morning thunderstorms and rainfall can help limit a severe weather risk if the atmosphere
does not have adequate time to recover and become unstable. However, this
should not be an issue tomorrow. Most of the widespread rainfall will remain mainly
west of the Midsouth, and if morning activity develops across the region, it
should remain scattered enough that plenty of daytime heating will still occur.
Since the mid-level environmental temperatures will be quite cold (something that
will actually contribute to more instability), temperatures around 70°F should
be sufficient for moderate instability.
instability and favorable wind shear profiles, a tornado risk exists across
eastern Texas, northern Louisiana, southern Arkansas, and west-central
Mississippi. Some tornadoes could be strong. Additionally, large hail and damaging
winds will cause issues. The Storm Prediction Center has included a moderate
and enhanced risk across those areas. If you are the risk zone, please plan
accordingly, and ensure that you have a place to take shelter if a tornado hits
Sunday-Sunday Evening: The surface low will continue advancing northeastward on Sunday and eventually move across the Ohio Valley. Given this track, a broad and elongated severe weather risk will exist across a large part of the Southeast and extend into the lower Ohio Valley. The Storm Prediction Center has placed an enhanced severe weather risk from Alabama and Georgia northward into southern Ohio. A squall line will eventually develop and move eastward later Sunday or early Monday morning just ahead of an advancing cold front. Though the squall line will primarily pose a damaging wind risk with isolated tornadoes, the bigger tornado threat will exist ahead of the squall line during the day on Sunday, where thunderstorms could be more discrete. Comparatively, the tornado threat may not be as high as on Saturday; however, sufficient instability and wind shear should favor the development of tornadoes across parts of the slight and enhanced regions on Sunday. I will provide a follow-up update for the Southeast tomorrow evening. After monitoring how everything evolves tomorrow and tomorrow night, I expect I will have to make some modifications on the magnitude of the Sunday tornado risk. As suggested above, please have a plan in place.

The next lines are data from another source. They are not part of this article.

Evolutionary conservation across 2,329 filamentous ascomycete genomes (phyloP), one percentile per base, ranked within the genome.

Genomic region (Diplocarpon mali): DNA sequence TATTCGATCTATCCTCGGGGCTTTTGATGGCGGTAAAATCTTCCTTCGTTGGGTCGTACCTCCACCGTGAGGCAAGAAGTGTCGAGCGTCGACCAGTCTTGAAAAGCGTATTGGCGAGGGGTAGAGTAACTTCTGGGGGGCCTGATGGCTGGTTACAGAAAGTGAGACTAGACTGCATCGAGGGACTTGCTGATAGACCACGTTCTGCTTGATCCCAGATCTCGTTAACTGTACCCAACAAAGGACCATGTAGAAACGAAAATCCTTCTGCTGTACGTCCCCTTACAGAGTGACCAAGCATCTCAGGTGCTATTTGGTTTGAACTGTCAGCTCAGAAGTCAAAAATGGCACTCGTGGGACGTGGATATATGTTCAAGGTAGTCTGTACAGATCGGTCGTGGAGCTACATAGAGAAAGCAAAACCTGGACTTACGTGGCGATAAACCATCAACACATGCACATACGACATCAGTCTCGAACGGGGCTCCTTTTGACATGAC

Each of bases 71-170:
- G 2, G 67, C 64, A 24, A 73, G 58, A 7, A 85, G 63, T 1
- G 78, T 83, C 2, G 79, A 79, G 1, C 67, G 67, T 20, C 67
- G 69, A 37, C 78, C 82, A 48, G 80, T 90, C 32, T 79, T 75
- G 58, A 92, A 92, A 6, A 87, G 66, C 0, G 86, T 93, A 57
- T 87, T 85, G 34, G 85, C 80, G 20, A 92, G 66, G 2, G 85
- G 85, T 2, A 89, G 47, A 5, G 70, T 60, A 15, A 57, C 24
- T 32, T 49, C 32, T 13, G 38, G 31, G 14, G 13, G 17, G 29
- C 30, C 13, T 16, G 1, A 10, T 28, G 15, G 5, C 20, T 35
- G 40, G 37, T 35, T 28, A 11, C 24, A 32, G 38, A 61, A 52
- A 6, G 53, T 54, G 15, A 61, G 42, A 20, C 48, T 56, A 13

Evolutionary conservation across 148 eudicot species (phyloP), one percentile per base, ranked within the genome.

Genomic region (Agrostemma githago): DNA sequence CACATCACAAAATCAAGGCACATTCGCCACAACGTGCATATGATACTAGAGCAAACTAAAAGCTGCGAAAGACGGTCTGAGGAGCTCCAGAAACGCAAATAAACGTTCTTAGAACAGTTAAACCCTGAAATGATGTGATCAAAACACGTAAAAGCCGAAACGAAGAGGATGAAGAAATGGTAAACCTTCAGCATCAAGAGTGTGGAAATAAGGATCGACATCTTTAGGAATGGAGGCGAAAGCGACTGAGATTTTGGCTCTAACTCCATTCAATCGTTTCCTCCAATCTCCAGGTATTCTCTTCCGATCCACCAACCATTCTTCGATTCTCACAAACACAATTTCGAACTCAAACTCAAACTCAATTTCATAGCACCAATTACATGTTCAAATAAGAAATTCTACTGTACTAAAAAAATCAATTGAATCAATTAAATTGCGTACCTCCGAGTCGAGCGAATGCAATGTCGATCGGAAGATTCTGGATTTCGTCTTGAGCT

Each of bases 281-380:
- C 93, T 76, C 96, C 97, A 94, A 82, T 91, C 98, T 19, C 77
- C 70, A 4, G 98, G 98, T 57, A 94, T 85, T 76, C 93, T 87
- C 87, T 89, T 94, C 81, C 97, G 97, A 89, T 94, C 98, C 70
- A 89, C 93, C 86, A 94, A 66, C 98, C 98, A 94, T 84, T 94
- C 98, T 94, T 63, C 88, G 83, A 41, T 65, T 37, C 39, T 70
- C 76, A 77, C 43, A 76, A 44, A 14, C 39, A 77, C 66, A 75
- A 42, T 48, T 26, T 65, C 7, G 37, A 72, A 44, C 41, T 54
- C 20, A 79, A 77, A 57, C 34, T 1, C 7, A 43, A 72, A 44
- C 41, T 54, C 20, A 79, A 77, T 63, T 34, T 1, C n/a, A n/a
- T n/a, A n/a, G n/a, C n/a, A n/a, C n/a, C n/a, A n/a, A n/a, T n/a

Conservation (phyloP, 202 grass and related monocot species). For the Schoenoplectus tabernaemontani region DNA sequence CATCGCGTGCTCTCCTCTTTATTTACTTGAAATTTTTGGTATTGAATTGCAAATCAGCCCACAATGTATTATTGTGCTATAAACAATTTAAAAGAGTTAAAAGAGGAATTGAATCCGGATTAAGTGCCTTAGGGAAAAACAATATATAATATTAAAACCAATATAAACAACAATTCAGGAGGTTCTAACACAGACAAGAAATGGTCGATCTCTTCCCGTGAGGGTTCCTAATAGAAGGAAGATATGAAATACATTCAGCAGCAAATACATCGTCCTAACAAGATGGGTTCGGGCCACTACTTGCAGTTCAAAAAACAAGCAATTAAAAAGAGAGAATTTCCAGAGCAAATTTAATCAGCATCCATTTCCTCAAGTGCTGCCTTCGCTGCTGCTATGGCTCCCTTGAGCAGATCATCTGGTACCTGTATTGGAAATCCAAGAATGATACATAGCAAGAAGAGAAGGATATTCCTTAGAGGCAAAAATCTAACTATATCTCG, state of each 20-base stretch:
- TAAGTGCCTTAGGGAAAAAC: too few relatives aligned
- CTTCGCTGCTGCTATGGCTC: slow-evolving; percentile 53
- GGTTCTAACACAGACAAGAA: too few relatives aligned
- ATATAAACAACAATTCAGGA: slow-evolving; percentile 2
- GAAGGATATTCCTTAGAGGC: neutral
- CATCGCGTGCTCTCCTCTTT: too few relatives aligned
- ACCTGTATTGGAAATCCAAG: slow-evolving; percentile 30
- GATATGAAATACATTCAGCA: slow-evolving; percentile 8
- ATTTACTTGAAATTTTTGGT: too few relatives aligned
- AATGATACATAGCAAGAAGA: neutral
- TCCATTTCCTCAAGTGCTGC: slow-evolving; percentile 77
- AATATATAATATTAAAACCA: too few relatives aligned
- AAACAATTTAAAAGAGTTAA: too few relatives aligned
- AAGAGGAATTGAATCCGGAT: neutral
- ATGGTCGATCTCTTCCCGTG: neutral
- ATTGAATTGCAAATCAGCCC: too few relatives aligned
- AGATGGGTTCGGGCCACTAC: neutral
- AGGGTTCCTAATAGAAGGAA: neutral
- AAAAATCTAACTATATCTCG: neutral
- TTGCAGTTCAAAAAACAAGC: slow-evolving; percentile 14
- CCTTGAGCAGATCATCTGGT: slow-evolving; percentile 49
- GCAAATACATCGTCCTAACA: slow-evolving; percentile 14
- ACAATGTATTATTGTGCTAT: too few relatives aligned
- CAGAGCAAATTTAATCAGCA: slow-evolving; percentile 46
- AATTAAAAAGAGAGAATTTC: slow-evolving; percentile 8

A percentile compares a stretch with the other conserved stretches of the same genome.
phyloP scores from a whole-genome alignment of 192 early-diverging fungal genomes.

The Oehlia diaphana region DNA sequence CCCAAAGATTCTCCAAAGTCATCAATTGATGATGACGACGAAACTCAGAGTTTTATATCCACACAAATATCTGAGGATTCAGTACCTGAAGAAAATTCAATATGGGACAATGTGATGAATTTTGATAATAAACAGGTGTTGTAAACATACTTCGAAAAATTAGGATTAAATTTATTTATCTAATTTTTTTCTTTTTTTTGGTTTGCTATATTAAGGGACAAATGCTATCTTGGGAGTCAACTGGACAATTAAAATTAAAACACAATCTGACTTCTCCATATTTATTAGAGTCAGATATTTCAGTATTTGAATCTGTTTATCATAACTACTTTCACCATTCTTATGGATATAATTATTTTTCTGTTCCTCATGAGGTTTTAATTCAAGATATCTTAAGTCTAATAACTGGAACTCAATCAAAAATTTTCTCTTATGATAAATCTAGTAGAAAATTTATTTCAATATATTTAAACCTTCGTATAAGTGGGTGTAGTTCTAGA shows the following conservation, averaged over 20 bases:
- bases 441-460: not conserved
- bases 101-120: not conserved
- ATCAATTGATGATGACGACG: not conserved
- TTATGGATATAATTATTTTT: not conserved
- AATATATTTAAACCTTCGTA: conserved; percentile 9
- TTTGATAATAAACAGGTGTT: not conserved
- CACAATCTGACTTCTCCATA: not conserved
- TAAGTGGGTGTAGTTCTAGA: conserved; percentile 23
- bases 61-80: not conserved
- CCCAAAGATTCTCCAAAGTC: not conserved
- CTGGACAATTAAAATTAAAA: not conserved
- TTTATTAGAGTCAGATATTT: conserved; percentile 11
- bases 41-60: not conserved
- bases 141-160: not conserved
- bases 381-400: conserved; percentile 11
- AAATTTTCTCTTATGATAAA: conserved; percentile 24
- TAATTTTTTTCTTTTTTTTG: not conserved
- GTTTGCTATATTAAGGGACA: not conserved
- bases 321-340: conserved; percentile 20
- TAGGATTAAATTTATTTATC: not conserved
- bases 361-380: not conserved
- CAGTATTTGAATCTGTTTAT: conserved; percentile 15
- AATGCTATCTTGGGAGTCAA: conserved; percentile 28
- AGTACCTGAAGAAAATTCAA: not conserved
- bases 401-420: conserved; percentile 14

The weather will get interesting for parts of the Southeast tomorrow as a coastal low develops and intensifies off the coast of the Carolinas (see Fig. 1). This surface low will lead to the potential of a brief period of snow for far northeast Georgia and parts of the Carolinas Tuesday morning.
Numerical guidance initially struggled with the placement of the surface low (some models showed the low near the coast of South Carolina and other models showed the low well off of the coast). Recently, however, guidance is indicating the low may hug the South Carolina coast, which would be far enough west to wrap in moisture to the Carolinas and possible far northeast Georgia.
As the precipitation develops and rotates into this region tomorrow morning (see Fig. 2), modeled soundings show a very dry surface and chilly temps aloft. This is the perfect setup for evaporational cooling, which will allow the rain to transition to snow after 5:00AM. Accumulations are questionable tomorrow but it does appear slushy accumulations may occur especially in the higher terrain of South Carolina and North Carolina (see Fig. 3).
By lunchtime, the precipitation should begin to move towards the northeast and temperatures will warm, which will allow the snow to stop by the afternoon for this region.